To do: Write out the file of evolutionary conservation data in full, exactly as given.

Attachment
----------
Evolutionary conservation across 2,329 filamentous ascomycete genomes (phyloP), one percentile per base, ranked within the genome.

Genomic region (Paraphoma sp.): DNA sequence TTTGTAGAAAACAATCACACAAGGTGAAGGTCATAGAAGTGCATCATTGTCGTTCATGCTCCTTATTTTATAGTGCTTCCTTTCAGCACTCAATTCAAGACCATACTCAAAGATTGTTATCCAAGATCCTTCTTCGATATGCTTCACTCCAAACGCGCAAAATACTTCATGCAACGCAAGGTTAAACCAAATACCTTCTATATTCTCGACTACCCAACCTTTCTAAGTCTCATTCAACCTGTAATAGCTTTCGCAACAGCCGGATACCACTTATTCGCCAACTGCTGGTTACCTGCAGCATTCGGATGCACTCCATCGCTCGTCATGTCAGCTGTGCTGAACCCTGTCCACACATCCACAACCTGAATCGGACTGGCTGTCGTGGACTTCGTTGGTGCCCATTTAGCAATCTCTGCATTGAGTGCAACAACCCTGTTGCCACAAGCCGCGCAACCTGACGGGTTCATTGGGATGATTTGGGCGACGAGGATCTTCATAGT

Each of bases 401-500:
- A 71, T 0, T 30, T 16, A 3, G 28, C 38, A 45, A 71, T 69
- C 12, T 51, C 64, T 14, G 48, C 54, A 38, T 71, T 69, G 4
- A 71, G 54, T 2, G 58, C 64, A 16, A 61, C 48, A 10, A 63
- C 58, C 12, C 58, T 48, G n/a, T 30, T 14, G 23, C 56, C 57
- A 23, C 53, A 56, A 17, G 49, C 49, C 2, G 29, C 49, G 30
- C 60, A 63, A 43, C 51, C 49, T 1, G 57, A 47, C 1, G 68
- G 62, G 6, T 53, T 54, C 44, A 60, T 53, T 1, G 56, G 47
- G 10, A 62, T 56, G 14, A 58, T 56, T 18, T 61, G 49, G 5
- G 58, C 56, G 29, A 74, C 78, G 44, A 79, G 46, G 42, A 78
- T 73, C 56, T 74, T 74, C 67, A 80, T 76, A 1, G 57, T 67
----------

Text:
Evolutionary conservation across 2,329 filamentous ascomycete genomes (phyloP), one percentile per base, ranked within the genome.

Genomic region (Paraphoma sp.): DNA sequence TTTGTAGAAAACAATCACACAAGGTGAAGGTCATAGAAGTGCATCATTGTCGTTCATGCTCCTTATTTTATAGTGCTTCCTTTCAGCACTCAATTCAAGACCATACTCAAAGATTGTTATCCAAGATCCTTCTTCGATATGCTTCACTCCAAACGCGCAAAATACTTCATGCAACGCAAGGTTAAACCAAATACCTTCTATATTCTCGACTACCCAACCTTTCTAAGTCTCATTCAACCTGTAATAGCTTTCGCAACAGCCGGATACCACTTATTCGCCAACTGCTGGTTACCTGCAGCATTCGGATGCACTCCATCGCTCGTCATGTCAGCTGTGCTGAACCCTGTCCACACATCCACAACCTGAATCGGACTGGCTGTCGTGGACTTCGTTGGTGCCCATTTAGCAATCTCTGCATTGAGTGCAACAACCCTGTTGCCACAAGCCGCGCAACCTGACGGGTTCATTGGGATGATTTGGGCGACGAGGATCTTCATAGT

Each of bases 401-500:
- A 71, T 0, T 30, T 16, A 3, G 28, C 38, A 45, A 71, T 69
- C 12, T 51, C 64, T 14, G 48, C 54, A 38, T 71, T 69, G 4
- A 71, G 54, T 2, G 58, C 64, A 16, A 61, C 48, A 10, A 63
- C 58, C 12, C 58, T 48, G n/a, T 30, T 14, G 23, C 56, C 57
- A 23, C 53, A 56, A 17, G 49, C 49, C 2, G 29, C 49, G 30
- C 60, A 63, A 43, C 51, C 49, T 1, G 57, A 47, C 1, G 68
- G 62, G 6, T 53, T 54, C 44, A 60, T 53, T 1, G 56, G 47
- G 10, A 62, T 56, G 14, A 58, T 56, T 18, T 61, G 49, G 5
- G 58, C 56, G 29, A 74, C 78, G 44, A 79, G 46, G 42, A 78
- T 73, C 56, T 74, T 74, C 67, A 80, T 76, A 1, G 57, T 67